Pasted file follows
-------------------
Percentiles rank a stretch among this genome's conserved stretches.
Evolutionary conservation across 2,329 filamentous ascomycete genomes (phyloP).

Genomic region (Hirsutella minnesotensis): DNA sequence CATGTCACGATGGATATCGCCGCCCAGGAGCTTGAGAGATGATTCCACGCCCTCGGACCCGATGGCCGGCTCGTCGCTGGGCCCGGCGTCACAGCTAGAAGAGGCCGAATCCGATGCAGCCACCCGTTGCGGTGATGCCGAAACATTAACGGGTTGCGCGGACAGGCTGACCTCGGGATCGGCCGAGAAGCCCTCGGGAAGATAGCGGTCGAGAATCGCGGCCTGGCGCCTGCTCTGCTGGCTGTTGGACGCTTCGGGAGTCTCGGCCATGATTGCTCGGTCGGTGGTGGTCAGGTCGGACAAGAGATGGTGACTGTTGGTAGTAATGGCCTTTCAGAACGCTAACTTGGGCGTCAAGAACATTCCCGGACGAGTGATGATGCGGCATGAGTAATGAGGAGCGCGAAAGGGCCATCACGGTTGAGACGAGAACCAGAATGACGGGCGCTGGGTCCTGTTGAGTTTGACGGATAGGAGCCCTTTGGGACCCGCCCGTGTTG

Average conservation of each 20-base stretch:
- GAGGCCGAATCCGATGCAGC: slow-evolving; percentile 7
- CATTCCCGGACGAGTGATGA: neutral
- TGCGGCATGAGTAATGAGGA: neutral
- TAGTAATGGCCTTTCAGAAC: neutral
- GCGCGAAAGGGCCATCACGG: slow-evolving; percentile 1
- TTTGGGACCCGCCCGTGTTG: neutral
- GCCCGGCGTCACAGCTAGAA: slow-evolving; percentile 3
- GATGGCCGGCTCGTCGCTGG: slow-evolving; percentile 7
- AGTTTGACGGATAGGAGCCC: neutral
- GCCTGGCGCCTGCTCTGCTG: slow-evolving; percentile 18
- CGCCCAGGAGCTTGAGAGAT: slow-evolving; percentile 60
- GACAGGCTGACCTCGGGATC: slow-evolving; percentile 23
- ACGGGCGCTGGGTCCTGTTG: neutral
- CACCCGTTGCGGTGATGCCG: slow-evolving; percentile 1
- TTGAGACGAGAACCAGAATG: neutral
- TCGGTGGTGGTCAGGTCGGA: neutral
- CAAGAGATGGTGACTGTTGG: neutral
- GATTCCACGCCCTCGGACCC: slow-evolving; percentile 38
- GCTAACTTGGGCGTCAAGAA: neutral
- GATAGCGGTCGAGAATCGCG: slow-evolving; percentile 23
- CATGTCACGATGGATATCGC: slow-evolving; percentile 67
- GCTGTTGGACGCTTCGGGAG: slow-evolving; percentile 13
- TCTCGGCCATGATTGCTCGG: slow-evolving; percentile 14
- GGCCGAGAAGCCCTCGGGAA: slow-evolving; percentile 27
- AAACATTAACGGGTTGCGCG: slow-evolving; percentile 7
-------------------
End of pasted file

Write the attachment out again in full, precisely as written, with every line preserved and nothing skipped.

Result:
Percentiles rank a stretch among this genome's conserved stretches.
Evolutionary conservation across 2,329 filamentous ascomycete genomes (phyloP).

Genomic region (Hirsutella minnesotensis): DNA sequence CATGTCACGATGGATATCGCCGCCCAGGAGCTTGAGAGATGATTCCACGCCCTCGGACCCGATGGCCGGCTCGTCGCTGGGCCCGGCGTCACAGCTAGAAGAGGCCGAATCCGATGCAGCCACCCGTTGCGGTGATGCCGAAACATTAACGGGTTGCGCGGACAGGCTGACCTCGGGATCGGCCGAGAAGCCCTCGGGAAGATAGCGGTCGAGAATCGCGGCCTGGCGCCTGCTCTGCTGGCTGTTGGACGCTTCGGGAGTCTCGGCCATGATTGCTCGGTCGGTGGTGGTCAGGTCGGACAAGAGATGGTGACTGTTGGTAGTAATGGCCTTTCAGAACGCTAACTTGGGCGTCAAGAACATTCCCGGACGAGTGATGATGCGGCATGAGTAATGAGGAGCGCGAAAGGGCCATCACGGTTGAGACGAGAACCAGAATGACGGGCGCTGGGTCCTGTTGAGTTTGACGGATAGGAGCCCTTTGGGACCCGCCCGTGTTG

Average conservation of each 20-base stretch:
- GAGGCCGAATCCGATGCAGC: slow-evolving; percentile 7
- CATTCCCGGACGAGTGATGA: neutral
- TGCGGCATGAGTAATGAGGA: neutral
- TAGTAATGGCCTTTCAGAAC: neutral
- GCGCGAAAGGGCCATCACGG: slow-evolving; percentile 1
- TTTGGGACCCGCCCGTGTTG: neutral
- GCCCGGCGTCACAGCTAGAA: slow-evolving; percentile 3
- GATGGCCGGCTCGTCGCTGG: slow-evolving; percentile 7
- AGTTTGACGGATAGGAGCCC: neutral
- GCCTGGCGCCTGCTCTGCTG: slow-evolving; percentile 18
- CGCCCAGGAGCTTGAGAGAT: slow-evolving; percentile 60
- GACAGGCTGACCTCGGGATC: slow-evolving; percentile 23
- ACGGGCGCTGGGTCCTGTTG: neutral
- CACCCGTTGCGGTGATGCCG: slow-evolving; percentile 1
- TTGAGACGAGAACCAGAATG: neutral
- TCGGTGGTGGTCAGGTCGGA: neutral
- CAAGAGATGGTGACTGTTGG: neutral
- GATTCCACGCCCTCGGACCC: slow-evolving; percentile 38
- GCTAACTTGGGCGTCAAGAA: neutral
- GATAGCGGTCGAGAATCGCG: slow-evolving; percentile 23
- CATGTCACGATGGATATCGC: slow-evolving; percentile 67
- GCTGTTGGACGCTTCGGGAG: slow-evolving; percentile 13
- TCTCGGCCATGATTGCTCGG: slow-evolving; percentile 14
- GGCCGAGAAGCCCTCGGGAA: slow-evolving; percentile 27
- AAACATTAACGGGTTGCGCG: slow-evolving; percentile 7